Jun 5: "Keep watch over yourselves and over the whole flock of which the Holy Spirit has appointed you overseers…”  (Acts 20:28-38)


“Keep watch over yourselves.” Boy, is this ever an important message, one we know has not been taken to heart by many who work tending the flock! Whether it is the well-meaning caregiver or social justice worker who does not take time for respite, prayer, and self-care; or, more insidiously, ministers who steal from or abuse members of their flock because they are evil or think themselves above God’s law—this is an important message for everyone. It is a slippery slope we encounter if we imagine we are immune to the presence of evil. Look at your spiritual health today. Are you taking care of yourself and your relationship with God?


Jun 6:You will show me the path to life, fullness of joys in your presence…” (Ps 16)


We are born and begin living. We learn how by watching our elders, and if we’re lucky, we have good examples to follow. But so many of us are just living, as in the words of the late poet laureate, Mary Oliver: “Listen, are you breathing just a little, and calling it a life?” We seek the path to life, the fullness of joy found only in an awareness of God’s presence. Today, take time to breathe deeply. Let your chest and stomach expand on the inhale and contract on the exhale. Imagine the Spirit reaching down deep into your being. Allow joy to fill you. Give thanks. Follow the path that leads to the fullness of life.


Jun 7:  And when he had said this, he said to him, “Follow me.”  (Jn 21: 15-19)


Peter is having a déjà vu experience here. It seems like yesterday he was fishing on this same lake when he hears Jesus say the same words: “Follow me.” Three years ago, Jesus was big news. He was causing quite a sensation and there was a sense of excitement, despite the risks, in following him. Now Peter sees the past few years flash before his eyes: Jesus stirring up conflict, having to hide with him like a fugitive; Jesus’ trial, his own denials; the passion and crucifixion; the threats of the Jewish and Roman leaders; these encounters with the risen Jesus. “If I didn’t understand what following Jesus meant back then,” Peter says to himself, “What in heaven’s name can it mean for me now?” Following Jesus is a commitment we renew every day. Each morning, imagine Jesus saying, “Follow me.” Make a conscious decision to go where Jesus leads you.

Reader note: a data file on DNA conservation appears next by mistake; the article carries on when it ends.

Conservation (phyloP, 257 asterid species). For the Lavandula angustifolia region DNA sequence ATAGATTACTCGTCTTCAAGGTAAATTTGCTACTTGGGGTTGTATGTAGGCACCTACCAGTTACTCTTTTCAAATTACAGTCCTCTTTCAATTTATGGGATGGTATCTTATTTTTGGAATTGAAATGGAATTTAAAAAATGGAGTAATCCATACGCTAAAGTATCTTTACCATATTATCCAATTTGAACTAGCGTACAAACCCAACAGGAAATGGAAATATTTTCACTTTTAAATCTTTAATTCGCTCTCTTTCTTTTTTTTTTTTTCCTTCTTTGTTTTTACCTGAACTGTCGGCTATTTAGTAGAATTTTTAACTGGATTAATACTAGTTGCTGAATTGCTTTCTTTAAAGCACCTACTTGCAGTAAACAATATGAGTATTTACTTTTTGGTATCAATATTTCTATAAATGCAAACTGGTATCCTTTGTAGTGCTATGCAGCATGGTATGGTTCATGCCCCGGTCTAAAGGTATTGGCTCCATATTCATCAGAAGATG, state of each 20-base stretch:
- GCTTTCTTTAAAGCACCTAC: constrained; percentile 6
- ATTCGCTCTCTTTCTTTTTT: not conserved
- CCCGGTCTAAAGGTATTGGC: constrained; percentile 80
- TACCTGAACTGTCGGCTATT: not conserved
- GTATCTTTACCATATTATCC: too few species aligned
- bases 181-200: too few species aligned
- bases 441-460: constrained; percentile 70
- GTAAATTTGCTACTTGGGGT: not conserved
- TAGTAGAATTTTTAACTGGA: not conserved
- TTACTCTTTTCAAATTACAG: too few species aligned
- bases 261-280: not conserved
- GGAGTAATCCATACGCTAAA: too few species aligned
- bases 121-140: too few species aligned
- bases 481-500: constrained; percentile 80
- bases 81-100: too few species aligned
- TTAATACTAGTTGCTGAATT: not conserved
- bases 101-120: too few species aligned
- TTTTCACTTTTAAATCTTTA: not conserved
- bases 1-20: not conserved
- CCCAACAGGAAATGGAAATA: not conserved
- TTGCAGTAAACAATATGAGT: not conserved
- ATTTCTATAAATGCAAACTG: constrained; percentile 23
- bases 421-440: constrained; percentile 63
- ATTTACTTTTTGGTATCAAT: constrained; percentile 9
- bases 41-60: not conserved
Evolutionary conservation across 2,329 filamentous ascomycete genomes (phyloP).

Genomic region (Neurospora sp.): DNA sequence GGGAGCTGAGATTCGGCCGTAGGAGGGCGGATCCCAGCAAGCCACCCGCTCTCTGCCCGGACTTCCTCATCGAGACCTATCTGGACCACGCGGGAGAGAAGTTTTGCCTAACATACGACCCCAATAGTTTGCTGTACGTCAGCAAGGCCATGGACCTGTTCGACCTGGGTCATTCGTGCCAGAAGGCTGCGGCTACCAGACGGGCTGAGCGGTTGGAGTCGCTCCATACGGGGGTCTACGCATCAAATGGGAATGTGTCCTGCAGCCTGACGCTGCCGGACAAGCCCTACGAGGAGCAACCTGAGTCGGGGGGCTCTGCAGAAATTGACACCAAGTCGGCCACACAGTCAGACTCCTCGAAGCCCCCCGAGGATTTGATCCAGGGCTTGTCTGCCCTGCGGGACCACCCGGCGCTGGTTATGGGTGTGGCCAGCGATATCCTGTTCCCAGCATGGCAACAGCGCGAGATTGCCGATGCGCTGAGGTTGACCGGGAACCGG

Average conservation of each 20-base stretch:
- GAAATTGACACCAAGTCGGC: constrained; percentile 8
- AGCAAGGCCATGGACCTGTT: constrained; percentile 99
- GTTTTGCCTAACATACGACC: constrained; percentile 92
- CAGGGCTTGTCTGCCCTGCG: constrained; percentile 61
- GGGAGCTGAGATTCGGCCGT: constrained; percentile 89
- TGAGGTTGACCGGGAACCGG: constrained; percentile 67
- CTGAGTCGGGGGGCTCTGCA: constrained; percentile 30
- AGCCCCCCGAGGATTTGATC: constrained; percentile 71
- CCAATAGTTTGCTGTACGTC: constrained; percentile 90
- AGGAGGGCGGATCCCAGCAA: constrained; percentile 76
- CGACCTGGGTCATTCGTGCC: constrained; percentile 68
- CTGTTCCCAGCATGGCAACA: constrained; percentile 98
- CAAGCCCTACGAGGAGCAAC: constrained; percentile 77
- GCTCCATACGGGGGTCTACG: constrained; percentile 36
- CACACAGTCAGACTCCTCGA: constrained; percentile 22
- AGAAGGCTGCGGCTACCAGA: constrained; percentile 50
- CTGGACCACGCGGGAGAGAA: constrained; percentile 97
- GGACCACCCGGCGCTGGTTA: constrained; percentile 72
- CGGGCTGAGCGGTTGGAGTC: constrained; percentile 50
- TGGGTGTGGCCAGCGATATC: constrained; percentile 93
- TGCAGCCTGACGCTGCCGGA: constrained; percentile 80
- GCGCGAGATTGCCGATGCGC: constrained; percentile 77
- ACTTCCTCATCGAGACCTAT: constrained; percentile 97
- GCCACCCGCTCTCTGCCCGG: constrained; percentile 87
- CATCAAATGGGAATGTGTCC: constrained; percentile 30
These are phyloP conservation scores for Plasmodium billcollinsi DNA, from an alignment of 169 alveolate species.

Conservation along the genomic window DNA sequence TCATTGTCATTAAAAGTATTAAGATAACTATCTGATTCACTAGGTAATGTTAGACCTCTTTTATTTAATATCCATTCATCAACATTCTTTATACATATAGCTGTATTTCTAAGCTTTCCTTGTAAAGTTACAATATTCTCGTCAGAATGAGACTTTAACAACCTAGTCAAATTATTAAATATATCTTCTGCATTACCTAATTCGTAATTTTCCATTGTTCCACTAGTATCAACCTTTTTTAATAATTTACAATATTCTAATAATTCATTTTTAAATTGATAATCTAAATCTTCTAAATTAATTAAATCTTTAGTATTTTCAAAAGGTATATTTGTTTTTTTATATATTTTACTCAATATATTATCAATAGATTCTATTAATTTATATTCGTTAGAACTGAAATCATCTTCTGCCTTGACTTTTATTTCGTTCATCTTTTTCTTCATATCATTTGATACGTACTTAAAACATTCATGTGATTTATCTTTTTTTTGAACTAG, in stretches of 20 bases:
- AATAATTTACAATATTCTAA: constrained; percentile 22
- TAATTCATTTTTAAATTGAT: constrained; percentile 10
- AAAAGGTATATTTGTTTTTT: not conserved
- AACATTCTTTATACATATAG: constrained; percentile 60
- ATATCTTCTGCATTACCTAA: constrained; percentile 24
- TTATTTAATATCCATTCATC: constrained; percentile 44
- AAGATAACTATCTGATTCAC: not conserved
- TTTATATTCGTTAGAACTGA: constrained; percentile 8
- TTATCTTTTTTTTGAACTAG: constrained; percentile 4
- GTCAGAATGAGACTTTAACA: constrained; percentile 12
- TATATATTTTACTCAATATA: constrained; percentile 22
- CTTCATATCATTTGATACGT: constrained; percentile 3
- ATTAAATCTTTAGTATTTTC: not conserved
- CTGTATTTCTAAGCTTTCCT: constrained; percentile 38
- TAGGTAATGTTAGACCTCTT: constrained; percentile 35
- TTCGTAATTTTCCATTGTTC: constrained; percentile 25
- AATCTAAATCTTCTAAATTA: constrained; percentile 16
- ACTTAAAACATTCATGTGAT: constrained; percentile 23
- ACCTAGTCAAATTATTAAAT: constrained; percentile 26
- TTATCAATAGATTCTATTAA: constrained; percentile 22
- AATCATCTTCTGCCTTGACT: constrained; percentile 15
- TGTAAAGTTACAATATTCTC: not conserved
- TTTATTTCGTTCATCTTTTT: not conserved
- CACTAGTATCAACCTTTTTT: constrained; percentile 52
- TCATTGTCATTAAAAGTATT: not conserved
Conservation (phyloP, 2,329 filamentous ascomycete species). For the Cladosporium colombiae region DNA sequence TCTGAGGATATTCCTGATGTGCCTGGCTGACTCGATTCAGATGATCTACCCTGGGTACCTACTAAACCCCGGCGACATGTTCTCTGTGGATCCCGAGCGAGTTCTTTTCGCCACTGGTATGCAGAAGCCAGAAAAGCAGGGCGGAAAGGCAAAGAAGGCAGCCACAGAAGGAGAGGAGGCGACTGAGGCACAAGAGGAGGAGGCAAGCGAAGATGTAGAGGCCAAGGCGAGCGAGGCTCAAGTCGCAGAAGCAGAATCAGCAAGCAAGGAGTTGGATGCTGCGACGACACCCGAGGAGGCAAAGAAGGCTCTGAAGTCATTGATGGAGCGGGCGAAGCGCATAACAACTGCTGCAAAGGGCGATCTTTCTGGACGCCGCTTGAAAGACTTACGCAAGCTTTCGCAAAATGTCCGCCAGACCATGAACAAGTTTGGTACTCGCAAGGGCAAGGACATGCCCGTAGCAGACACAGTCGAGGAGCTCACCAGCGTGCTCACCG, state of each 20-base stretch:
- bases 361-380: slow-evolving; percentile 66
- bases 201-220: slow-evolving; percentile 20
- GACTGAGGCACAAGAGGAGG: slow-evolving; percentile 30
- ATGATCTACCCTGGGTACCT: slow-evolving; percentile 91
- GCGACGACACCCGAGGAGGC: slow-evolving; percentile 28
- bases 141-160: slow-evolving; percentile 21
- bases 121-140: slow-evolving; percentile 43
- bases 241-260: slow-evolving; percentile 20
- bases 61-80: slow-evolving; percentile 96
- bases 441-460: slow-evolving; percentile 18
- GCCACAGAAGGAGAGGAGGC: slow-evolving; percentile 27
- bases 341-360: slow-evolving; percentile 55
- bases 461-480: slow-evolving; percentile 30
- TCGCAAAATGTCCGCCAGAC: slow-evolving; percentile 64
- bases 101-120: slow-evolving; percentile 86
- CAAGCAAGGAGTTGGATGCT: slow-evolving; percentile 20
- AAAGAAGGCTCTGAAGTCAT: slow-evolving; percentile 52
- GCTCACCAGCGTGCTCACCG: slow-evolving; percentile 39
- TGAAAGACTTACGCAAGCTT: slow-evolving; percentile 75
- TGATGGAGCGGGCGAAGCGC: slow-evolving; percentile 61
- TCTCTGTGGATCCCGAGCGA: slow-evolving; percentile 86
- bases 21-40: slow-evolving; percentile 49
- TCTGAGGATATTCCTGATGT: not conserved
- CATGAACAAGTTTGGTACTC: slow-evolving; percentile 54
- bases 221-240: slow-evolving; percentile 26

Jun 8:  Peter turned and saw the disciple following whom Jesus loved…he said, “Lord, what about him?”(Jn 21: 20-25)


Jesus has just charged Peter with feeding his sheep. It is a dramatic and moving encounter. As we discussed yesterday, one can only imagine the questions Peter must have! So what’s the first thing he asks: ‘What’s John gonna do?’ Of all things, Peter’s first thought is about the other guy and the role he will play! If you’ve been given a big task, it’s natural to want to know who you can rely on for help. Jesus reminds us though not to worry about what others are called to do. Just follow him. Rely on Jesus. He’ll be there for you.


Elaine Ireland has a passion for working with parents and anyone who struggles to maintain a sense of God’s love and peace amid the day-to-day challenges of life. She has a master’s degree in Spiritual and Pastoral Care from the Pastoral Counseling department at Loyola, Maryland, with a focus on developmental psychology and spiritual guidance.  Rooted in Ignatian spirituality, she is a writer, retreat and workshop leader, and presenter on topics such as pastoral parenting, “letting go,” and finding the spiritual in the midst of everyday life. She lives in Ellicott City, Maryland with her husband, Mark and children, David and Maggie.


We hope you enjoy "Come and See!" and we welcome your input. Please contact Elaine Ireland at with questions, comments, and responses.


© 2009 - 2018, Elaine H. Ireland -